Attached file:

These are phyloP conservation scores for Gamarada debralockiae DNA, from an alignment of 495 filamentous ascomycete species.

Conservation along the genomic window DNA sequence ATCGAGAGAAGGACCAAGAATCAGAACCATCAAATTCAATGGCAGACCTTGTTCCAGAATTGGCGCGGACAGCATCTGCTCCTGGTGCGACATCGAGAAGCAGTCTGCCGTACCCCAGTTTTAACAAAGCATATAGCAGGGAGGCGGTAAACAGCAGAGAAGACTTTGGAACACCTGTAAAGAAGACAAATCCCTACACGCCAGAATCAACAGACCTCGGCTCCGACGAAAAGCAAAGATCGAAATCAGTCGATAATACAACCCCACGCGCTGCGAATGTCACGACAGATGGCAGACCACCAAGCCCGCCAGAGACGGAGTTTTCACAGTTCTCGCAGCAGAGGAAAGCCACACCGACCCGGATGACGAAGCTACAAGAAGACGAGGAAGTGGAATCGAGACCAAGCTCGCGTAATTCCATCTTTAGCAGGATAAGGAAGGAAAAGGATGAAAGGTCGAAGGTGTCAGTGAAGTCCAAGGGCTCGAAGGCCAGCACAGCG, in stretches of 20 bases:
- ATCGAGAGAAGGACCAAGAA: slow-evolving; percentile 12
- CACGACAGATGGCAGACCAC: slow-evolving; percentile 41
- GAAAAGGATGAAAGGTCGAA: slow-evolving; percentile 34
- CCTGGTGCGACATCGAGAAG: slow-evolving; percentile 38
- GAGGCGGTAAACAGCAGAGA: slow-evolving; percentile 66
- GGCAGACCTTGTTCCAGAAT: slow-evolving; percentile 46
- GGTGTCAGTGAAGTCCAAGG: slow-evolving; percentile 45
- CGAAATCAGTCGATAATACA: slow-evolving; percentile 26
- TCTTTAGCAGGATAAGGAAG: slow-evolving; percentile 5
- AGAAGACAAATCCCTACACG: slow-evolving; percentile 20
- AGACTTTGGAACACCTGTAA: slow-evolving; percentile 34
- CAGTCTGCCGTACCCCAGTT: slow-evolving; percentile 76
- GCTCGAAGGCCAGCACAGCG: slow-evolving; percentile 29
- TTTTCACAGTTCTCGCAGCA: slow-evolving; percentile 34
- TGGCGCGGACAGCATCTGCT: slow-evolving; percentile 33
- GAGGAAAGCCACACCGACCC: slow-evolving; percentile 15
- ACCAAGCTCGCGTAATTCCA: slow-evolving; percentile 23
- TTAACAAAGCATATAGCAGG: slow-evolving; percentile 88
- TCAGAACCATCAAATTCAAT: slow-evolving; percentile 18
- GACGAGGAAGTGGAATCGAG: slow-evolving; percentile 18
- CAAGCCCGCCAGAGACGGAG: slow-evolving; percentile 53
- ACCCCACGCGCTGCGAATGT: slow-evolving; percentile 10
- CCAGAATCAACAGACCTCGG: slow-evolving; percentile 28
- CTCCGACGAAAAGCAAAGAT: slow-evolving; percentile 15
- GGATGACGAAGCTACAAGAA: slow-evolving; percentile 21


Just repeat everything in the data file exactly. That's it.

These are phyloP conservation scores for Gamarada debralockiae DNA, from an alignment of 495 filamentous ascomycete species.

Conservation along the genomic window DNA sequence ATCGAGAGAAGGACCAAGAATCAGAACCATCAAATTCAATGGCAGACCTTGTTCCAGAATTGGCGCGGACAGCATCTGCTCCTGGTGCGACATCGAGAAGCAGTCTGCCGTACCCCAGTTTTAACAAAGCATATAGCAGGGAGGCGGTAAACAGCAGAGAAGACTTTGGAACACCTGTAAAGAAGACAAATCCCTACACGCCAGAATCAACAGACCTCGGCTCCGACGAAAAGCAAAGATCGAAATCAGTCGATAATACAACCCCACGCGCTGCGAATGTCACGACAGATGGCAGACCACCAAGCCCGCCAGAGACGGAGTTTTCACAGTTCTCGCAGCAGAGGAAAGCCACACCGACCCGGATGACGAAGCTACAAGAAGACGAGGAAGTGGAATCGAGACCAAGCTCGCGTAATTCCATCTTTAGCAGGATAAGGAAGGAAAAGGATGAAAGGTCGAAGGTGTCAGTGAAGTCCAAGGGCTCGAAGGCCAGCACAGCG, in stretches of 20 bases:
- ATCGAGAGAAGGACCAAGAA: slow-evolving; percentile 12
- CACGACAGATGGCAGACCAC: slow-evolving; percentile 41
- GAAAAGGATGAAAGGTCGAA: slow-evolving; percentile 34
- CCTGGTGCGACATCGAGAAG: slow-evolving; percentile 38
- GAGGCGGTAAACAGCAGAGA: slow-evolving; percentile 66
- GGCAGACCTTGTTCCAGAAT: slow-evolving; percentile 46
- GGTGTCAGTGAAGTCCAAGG: slow-evolving; percentile 45
- CGAAATCAGTCGATAATACA: slow-evolving; percentile 26
- TCTTTAGCAGGATAAGGAAG: slow-evolving; percentile 5
- AGAAGACAAATCCCTACACG: slow-evolving; percentile 20
- AGACTTTGGAACACCTGTAA: slow-evolving; percentile 34
- CAGTCTGCCGTACCCCAGTT: slow-evolving; percentile 76
- GCTCGAAGGCCAGCACAGCG: slow-evolving; percentile 29
- TTTTCACAGTTCTCGCAGCA: slow-evolving; percentile 34
- TGGCGCGGACAGCATCTGCT: slow-evolving; percentile 33
- GAGGAAAGCCACACCGACCC: slow-evolving; percentile 15
- ACCAAGCTCGCGTAATTCCA: slow-evolving; percentile 23
- TTAACAAAGCATATAGCAGG: slow-evolving; percentile 88
- TCAGAACCATCAAATTCAAT: slow-evolving; percentile 18
- GACGAGGAAGTGGAATCGAG: slow-evolving; percentile 18
- CAAGCCCGCCAGAGACGGAG: slow-evolving; percentile 53
- ACCCCACGCGCTGCGAATGT: slow-evolving; percentile 10
- CCAGAATCAACAGACCTCGG: slow-evolving; percentile 28
- CTCCGACGAAAAGCAAAGAT: slow-evolving; percentile 15
- GGATGACGAAGCTACAAGAA: slow-evolving; percentile 21